Sharmila Chatterjee of DAV Model Sector-15, Ivy Anne Sebastian and Anuja Dadhwal, both from Sacred Heart, Mallika Sarkaria from Vivek High School, Ginni Sharma of Bhavan Vidalaya and Rachna Kukal have all made a place for themselves with 91.2% marks.

Two girls from Manav Mangal, Divleen and Richa Garg and Saurav Goyal fom Bhavan Vidyalaya have all secured 91% marks each.

K. Bhawna Bhatt of Manav Mangal, Mayank Mathuria of St. John’s and Varun Gupta have all scored 90.8% marks.

Sachin Kaushik of Bhavan Vidyalaya gets 90.6% marks and has opted for medical subjects to become a doctor. Students with same percentage are Vikul Goyal form Vivek High School, Jasjeet Kaur of St. Anne’s, Amit Sharma and Neha Mahajan, both from Shishu Niketan.

Navneeraj Sharma and Harmeet Kaur of Shishu Niketan, Kunal Jindal of 35-Model and Karan Bansal of Vivek High School are all at 90.4%.

At 90.2% are Preeti Behl of Carmel Convent, Ritu Sood of Govt. High School-36, Pooja Singla of Sacred Heart and Shelly Garg of Shishu Niketan.

Charu Puri of Vivek High School and Vishal Goel of Shishu Niketan have also scored 90.2%.

Himanshu Sharma of Manav Mangal, Mittee of Shishu Niketan, High School and Ruby Jain of Vivek High School have all scored 90%.


Sticking to regular working hours and self-study ensured the top berth for 25 students who scored 90 per cent and above to come out with flying colours in the Class X CBSE examination whose results were declared, here today. The girls outshone the boys completely with as many as 17 placed among the first 25 in the township. Most students attribute their success to a blend of classwork and homework and limit their choices of further study to the two science streams.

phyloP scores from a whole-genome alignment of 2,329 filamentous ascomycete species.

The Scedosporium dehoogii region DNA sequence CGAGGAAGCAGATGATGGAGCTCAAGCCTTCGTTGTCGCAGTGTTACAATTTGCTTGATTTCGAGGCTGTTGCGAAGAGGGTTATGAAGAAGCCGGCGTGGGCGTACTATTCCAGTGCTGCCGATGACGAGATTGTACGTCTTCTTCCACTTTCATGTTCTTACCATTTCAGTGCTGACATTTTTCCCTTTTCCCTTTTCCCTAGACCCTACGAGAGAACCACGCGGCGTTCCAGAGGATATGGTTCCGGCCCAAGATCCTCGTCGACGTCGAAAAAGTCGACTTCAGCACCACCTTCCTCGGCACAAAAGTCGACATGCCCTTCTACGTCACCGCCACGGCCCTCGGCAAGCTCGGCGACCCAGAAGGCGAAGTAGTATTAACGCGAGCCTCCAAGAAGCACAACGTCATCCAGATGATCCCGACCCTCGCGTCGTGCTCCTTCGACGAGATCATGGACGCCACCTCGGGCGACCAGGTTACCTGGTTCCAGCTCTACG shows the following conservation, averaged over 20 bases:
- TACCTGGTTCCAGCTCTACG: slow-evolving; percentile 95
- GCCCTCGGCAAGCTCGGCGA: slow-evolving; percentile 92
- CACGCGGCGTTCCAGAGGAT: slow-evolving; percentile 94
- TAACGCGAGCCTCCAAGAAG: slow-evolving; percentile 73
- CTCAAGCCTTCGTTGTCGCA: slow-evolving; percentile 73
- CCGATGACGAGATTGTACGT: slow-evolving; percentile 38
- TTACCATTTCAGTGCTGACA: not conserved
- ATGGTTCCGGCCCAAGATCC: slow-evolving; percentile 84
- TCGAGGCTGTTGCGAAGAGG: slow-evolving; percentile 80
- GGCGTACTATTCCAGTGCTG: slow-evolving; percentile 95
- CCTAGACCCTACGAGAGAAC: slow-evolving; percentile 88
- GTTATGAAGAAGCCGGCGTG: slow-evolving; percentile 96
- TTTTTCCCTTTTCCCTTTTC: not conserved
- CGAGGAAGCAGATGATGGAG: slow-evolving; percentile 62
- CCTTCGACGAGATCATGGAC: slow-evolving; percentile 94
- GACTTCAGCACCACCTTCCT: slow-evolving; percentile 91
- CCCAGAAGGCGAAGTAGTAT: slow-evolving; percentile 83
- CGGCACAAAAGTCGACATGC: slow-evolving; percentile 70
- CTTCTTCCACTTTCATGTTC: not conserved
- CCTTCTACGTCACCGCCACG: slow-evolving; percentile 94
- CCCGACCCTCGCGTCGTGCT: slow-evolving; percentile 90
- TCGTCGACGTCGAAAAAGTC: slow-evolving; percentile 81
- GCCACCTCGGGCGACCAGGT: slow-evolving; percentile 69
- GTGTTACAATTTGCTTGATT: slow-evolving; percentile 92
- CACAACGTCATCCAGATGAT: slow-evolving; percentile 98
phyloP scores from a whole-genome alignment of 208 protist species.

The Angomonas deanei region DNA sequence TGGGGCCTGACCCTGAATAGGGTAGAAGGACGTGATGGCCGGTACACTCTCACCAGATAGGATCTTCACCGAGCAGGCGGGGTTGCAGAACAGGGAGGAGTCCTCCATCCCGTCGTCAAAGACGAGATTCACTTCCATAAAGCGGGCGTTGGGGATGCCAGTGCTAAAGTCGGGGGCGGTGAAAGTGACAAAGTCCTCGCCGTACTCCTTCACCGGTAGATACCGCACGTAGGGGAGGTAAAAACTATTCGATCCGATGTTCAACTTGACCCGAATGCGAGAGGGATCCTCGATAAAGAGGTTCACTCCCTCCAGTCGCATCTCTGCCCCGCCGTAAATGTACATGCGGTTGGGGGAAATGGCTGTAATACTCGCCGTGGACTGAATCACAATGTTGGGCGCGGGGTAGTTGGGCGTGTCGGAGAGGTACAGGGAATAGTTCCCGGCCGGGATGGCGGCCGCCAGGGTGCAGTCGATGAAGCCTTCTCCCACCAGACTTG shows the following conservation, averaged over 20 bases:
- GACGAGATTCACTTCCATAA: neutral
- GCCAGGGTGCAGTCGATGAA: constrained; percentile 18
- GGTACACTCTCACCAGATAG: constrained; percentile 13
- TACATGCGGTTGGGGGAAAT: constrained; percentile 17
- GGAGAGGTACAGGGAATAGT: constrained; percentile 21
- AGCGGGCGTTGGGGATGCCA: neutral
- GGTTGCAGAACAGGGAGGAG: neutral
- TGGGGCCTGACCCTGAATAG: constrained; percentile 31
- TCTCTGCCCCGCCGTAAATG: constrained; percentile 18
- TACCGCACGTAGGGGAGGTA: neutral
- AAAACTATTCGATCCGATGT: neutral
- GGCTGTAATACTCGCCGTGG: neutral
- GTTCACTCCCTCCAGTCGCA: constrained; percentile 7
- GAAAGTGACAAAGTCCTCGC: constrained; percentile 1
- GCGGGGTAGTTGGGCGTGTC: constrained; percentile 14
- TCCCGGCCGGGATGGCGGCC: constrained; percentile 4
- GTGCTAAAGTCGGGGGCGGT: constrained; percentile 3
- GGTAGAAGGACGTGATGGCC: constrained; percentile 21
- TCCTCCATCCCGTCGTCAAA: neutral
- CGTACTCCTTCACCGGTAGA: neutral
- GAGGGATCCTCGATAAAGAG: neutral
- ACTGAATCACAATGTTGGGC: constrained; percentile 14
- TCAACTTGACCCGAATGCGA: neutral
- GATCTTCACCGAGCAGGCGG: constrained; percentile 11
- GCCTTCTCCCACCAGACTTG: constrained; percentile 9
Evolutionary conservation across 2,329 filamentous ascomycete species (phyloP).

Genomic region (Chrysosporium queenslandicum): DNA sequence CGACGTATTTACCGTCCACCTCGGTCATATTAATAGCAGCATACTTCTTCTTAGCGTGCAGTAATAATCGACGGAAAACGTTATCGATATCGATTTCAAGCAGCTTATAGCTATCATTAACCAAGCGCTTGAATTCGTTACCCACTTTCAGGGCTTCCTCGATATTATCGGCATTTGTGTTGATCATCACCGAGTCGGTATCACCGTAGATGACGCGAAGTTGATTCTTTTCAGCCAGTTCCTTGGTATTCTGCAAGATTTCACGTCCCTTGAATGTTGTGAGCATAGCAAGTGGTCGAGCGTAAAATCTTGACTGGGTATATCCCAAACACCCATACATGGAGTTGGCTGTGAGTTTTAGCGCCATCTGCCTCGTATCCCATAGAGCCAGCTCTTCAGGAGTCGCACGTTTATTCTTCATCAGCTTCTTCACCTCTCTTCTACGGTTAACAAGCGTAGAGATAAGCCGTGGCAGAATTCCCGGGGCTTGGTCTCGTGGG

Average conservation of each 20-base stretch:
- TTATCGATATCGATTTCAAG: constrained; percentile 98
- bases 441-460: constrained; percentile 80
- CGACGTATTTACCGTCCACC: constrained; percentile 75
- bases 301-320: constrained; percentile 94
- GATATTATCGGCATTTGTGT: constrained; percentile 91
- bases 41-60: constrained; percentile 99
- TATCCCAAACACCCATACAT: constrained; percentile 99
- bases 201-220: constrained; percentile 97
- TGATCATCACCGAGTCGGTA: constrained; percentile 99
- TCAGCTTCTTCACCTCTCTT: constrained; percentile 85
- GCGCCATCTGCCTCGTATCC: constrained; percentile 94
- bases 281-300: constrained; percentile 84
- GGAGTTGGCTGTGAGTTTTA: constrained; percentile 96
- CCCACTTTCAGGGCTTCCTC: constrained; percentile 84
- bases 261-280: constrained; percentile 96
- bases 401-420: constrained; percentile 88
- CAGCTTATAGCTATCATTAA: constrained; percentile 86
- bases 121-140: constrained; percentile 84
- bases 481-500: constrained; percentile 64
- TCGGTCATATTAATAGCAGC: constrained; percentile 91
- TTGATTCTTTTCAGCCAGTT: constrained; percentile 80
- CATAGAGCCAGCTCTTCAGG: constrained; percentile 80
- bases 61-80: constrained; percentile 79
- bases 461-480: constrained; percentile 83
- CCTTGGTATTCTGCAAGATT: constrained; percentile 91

A student of Hansraj Public School, Sector 6, Komal Arora has topped in the township with 93.2 per cent to her credit. She says, “Being regular in my study schedule worked its magic. Beyond school hours, all it took was four hours of study to take on my boards. All credit for my success goes to my school and teachers who worked equally hard.’’

Missing the first place by one mark with 93 per cent, Anish Garg of Manav Mangal School, Sector 15, says he was expecting his marks in the 90s and began studying only after December. “I am very satisfied with my performance and will go in for non-medical,’’ he opines.

Vartika Nijhawan, a student of Chaman Lal DAV School, Sector 11, secured 92.8 per cent. Advocating self-study for success, she is quick to add that being regular in class is also a must after which each student must set his own routine three to four months before the exam. From the same school, Tarun Mittal has 92.6 per cent to his credit and is placed fourth.

Three students share the fifth spot which include Narinder Puri and Vikas of Bharatiya Vidya Bhavan, Sector 15, and Bharti Gupta of DAV School, Sector 8. All of them share a common goal-to make it to IIT as computer engineers. Narinder and Vikas contend that their families worked very hard with them, boosting their morale when they felt low and were always by their side right through the examination season.